The Big Cigar is Too Flawed to Fully Recommend / Review on Apple TV+

The Big Cigar is Too Flawed to Fully Recommend / Review on Apple TV+

©Courtesy of Apple TV+


A movie production is always good cover for a caper, because they are supposed to be frantic and disorganized. It worked for CIA Officer Tony Mendez, when he smuggled Americans out of the Canadian embassy in Iran, as Ben Affleck dramatized in Argo. Leftwing producer Bert Schneider tried to do something similar a few years prior. However, instead of smuggling someone out of a totalitarian regime, he set out to sneak Black Panther Party Huey P. Newton into Cuba. They did weird things in the 1970s. Indeed, it was a crazy story, reflecting the drug and ideology-fueled excesses of its times, but there is little comedic irony in creator Jim Hecht’s six-part The Big Cigar, which premieres today on Apple TV+.

As the producer of Easy Rider and Five Easy Pieces Schneider helped establish the era of edgy, politically conscious drama now referred to as “New Hollywood.” He made a lot of money in the process. His latest project with producing partner Steve Blauner is the anti-war documentary, Hearts and Minds, which will eventually win an Academy Award. However, the editing has been difficult, in part because the starstruck Schneider is so distracted pursuing Newton, both as a potential film subject and a source of personal validation.


Consequently, Schneider is eager to help when Newton is accused of attempted murder. Much to Blauner’s shock, Schneider initially hides Newton in his partner’s home, which decidedly strains Blauner’s family life. Hecht and his co-writers take it as a given Newton was innocent, which could lead to “me too” objections to the series, considering a former Panther Party member posthumously accused him of multiple sexual assaults. Each episode asserts “The Big Cigar” fictionalizes events, so viewers should take everything with a huge grain of salt.

Big Cigar 2

©Courtesy of Apple TV+

Regardless, Schneider and the reluctant Blauner hatch a plan secure Newton’s passage to Cuba. Rightly assuming the FBI tapped their phones, they refer to the operation as if it were a film production, fittingly titled The Big Cigar. Not wanting to waste a good scenario, Schneider starts talking about turning their real-life illegal exploits into an actual movie. Soon, his flakiness and opportunism start annoying both Blauner and Newton.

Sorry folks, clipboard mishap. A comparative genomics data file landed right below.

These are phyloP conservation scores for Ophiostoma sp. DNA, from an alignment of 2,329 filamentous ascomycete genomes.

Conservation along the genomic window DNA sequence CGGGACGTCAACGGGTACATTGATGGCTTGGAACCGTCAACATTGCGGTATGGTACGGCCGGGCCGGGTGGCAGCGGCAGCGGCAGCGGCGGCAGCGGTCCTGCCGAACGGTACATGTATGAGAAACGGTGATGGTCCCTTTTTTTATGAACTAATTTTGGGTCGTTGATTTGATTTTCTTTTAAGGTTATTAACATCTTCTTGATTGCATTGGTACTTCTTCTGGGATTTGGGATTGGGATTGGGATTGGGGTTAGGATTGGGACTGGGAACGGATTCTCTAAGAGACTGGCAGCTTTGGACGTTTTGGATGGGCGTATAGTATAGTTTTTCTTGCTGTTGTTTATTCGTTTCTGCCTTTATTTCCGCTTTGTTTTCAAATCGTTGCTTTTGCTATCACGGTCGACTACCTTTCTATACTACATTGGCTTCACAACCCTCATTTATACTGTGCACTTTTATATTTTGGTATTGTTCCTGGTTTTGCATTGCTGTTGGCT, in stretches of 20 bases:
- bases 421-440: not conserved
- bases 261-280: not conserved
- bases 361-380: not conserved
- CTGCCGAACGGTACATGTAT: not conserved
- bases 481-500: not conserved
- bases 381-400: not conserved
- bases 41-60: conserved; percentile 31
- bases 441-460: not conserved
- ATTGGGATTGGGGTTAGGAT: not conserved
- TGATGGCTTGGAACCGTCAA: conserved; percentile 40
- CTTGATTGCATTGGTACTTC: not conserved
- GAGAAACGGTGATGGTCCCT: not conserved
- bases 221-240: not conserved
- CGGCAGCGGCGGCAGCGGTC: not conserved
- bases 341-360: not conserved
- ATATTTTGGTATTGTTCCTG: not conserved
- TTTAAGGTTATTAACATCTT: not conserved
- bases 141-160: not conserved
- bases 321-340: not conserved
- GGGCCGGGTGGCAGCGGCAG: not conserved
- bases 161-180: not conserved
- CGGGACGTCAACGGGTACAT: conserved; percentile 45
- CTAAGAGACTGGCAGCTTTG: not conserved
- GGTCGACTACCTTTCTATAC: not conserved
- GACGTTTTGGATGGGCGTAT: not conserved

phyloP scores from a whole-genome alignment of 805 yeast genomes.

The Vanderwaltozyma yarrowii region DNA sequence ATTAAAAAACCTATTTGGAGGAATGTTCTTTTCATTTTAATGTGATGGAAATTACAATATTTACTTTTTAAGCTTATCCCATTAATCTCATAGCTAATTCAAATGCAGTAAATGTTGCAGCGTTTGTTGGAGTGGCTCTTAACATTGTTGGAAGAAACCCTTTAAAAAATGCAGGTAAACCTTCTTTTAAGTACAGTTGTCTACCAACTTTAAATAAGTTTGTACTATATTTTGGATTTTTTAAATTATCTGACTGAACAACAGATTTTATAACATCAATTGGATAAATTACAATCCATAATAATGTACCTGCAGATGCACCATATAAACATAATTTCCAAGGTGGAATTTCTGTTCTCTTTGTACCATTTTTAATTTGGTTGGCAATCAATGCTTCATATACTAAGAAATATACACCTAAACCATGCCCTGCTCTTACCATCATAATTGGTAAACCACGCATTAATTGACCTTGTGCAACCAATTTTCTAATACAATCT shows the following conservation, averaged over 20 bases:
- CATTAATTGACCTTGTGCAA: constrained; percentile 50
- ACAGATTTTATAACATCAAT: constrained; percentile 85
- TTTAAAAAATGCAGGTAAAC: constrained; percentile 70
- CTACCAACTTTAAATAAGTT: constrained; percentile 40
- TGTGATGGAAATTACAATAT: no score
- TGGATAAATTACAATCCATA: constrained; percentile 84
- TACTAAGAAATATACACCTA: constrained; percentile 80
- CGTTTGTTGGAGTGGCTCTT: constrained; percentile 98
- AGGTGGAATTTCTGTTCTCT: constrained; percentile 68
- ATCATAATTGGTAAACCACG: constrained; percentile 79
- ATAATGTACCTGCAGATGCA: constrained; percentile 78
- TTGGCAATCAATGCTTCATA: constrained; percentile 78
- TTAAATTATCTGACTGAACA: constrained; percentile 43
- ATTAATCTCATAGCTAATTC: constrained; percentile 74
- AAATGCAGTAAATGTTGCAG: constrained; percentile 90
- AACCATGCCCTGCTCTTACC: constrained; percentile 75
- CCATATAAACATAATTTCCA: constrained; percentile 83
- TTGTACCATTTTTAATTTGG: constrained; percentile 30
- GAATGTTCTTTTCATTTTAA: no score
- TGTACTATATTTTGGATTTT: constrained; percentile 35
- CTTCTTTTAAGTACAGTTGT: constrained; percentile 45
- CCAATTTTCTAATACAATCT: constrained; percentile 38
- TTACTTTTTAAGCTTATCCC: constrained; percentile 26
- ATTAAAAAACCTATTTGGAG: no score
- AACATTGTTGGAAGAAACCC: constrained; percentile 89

There is a lot of zeitgeisty mayhem that could have been prime fodder for satire in the hands of different writers and directors (including Don Cheadle, who helmed the first two episodes). Unfortunately, it lacks the critical distance to appreciate the irony and absurdity of the events which unfold. For instance, it ignores the fate of Eldridge Cleaver, Newton’s more militant rival within the Black Panther Party, who eventually evolved into a conservative Republican, repudiating the New Left.


On the other hand, The Big Cigar is a terrific period production. The art and design teams vividly recreate the glitz and sleaze of Hollywood as well as the grit of Oakland in time-capsule-worthy detail. In some ways, it compares to Tarantino’s Once Upon a Time in Hollywood, but the vibe is far less dreamy.

Instead, there is a good deal of funkiness. One of the series’ greatest merits is the groovy soundtrack composed by Robert Glasper, a soul and hip hop-influenced jazz musician. His themes always set the right mood and accurately channel the tenor of the times.

Big Cigar©Courtesy of Apple TV+

Frankly, the ensemble cast does a remarkable job selling the didactic dialogue written for them. Andre Holland burns with intensity as Newton, but his character arc starts at martyr and ends at secular saint. Alessandro Nivola is surprisingly sad as Schneider, whose neurotic self-loathing is acutely human. Initially, P.J. Byrne largely supplies comic relief as the high-strung Blauner, but he nicely portrays the producer’s awakening of conscience as the situation grows more violent.

Arguably, the most thoughtful and ultimately poignant performance comes from Noah Emmerich, as Schneider’s more temperamentally conservative big brother, Stanley. Their sibling relationship is surprisingly touching. However, there are a lot of stock characters populating The Big Cigar, including FBI agents and other Black Panthers, who largely emulate the figures you might see in archival news reports, on a surface level.

Frankly, Hecht and company clearly presuppose who the market for The Big Cigar will be—and it is not for general audiences. That insular perspective is quite limiting. Fans of New Hollywood will be amused at times, but anyone intrigued by the general premise should revisit or catch-up with “Argo” instead. Despite a great soundtrack, The Big Cigar is too flawed to fully recommend when it starts streaming today (5/17) on Apple TV+

Grade: C

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Here’s the trailer of the series.

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